Non-Small Cell Lung Cancer

It is important to know that a cell is the smallest unit of all living organisms. The set of cells forms the tissues and these in turn form the organs of the body.

Lung cancer is one of the most common types of cancer, as it can start anywhere in the lungs or airways. It occurs when abnormal cells grow out of control. These abnormal cells can form lumps, called tumors, which grow inside the lung or spread to other parts of the body.

This type of cancer even affects people who have never smoked, young people, people with DNA mutations, a history of COPD (Chronic Obstructive Pulmonary Disease) or who have been exposed to carcinogenic chemicals such as cigarette smoke, radon gas, asbestos, and arsenic in drinking water.

What is a mutation in DNA?

A mutation is a change in the DNA of a cell. DNA is the hereditary or genetic material that determines each human being and is found in almost all living beings. It is made up of genes that are responsible for coordinating the functions of each cell in the body, allowing the creation of vital substances and the formation of new cells for tissue regeneration.

When any of these genes are altered or mutated, they do not work properly. Some mutations are harmless, while others can lead to diseases such as cancer.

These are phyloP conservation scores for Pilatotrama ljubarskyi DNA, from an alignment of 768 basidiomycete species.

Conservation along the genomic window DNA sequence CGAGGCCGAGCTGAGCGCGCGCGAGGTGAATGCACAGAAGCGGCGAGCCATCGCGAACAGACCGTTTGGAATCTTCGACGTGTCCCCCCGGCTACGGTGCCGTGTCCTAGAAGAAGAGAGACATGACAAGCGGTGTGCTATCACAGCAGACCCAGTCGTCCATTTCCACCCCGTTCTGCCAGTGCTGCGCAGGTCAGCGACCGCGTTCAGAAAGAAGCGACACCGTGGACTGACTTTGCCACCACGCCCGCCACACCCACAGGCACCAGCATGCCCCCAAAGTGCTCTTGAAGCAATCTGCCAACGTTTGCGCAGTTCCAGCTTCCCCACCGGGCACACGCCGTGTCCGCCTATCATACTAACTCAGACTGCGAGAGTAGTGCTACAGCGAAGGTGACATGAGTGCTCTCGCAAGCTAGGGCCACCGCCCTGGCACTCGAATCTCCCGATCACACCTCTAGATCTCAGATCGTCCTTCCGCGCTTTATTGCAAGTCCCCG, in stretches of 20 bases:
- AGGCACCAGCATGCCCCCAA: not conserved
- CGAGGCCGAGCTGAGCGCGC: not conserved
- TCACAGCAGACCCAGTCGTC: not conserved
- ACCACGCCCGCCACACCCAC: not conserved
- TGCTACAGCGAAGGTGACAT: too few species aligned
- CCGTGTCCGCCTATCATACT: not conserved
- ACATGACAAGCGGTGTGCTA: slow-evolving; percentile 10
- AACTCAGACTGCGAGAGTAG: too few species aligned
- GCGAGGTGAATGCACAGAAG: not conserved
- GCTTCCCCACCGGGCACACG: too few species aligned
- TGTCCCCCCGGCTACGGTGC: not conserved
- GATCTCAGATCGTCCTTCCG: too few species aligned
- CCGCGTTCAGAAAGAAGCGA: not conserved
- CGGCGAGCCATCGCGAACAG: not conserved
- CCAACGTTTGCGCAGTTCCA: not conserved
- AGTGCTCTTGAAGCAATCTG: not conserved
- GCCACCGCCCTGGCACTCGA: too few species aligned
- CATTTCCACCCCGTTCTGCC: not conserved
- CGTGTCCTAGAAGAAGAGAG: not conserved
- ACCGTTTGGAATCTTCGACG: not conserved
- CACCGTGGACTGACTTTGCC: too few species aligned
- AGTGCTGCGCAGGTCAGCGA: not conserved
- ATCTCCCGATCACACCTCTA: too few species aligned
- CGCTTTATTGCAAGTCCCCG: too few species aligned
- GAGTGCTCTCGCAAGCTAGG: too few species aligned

The diagnosis of lung cancer is made by doctors with the help of a chest X-ray where a mass can be seen that occupies space in or near the lungs. A tumor can produce fluid that accumulates in the lung or in the space around it, which interferes with the process of respiration and the exchange of oxygen for carbon dioxide, which is why it is difficult to breathe.

There are two main types of lung cancer that differ from each other by the type of cells in which the cancer is found.

  • Non-small cell lung cancer (NSCLC)
  • Small cell lung cancer (SCLC)

The most common one being non-small cell lung cancer, representing more than 87% of all lung cancer cases.

Signs and symptoms of non-small cell lung cancer:

The cancer can be either localized, which is when it has not spread outside the lung, or metastatic, which is when cancer cells travel through the blood or lymph to other organs and tissues such as bone, liver, brain, or adrenal glands.

NSCLC metastasis can be identified by the following symptoms:


Metastatic non-small cell lung cancer: ESMO Clinical PracticeGuidelines for diagnosis, treatment and follow-up. 2019.

American Cancer Society. www.cancer.orgLung Cancer Foundation of America (LCFA).

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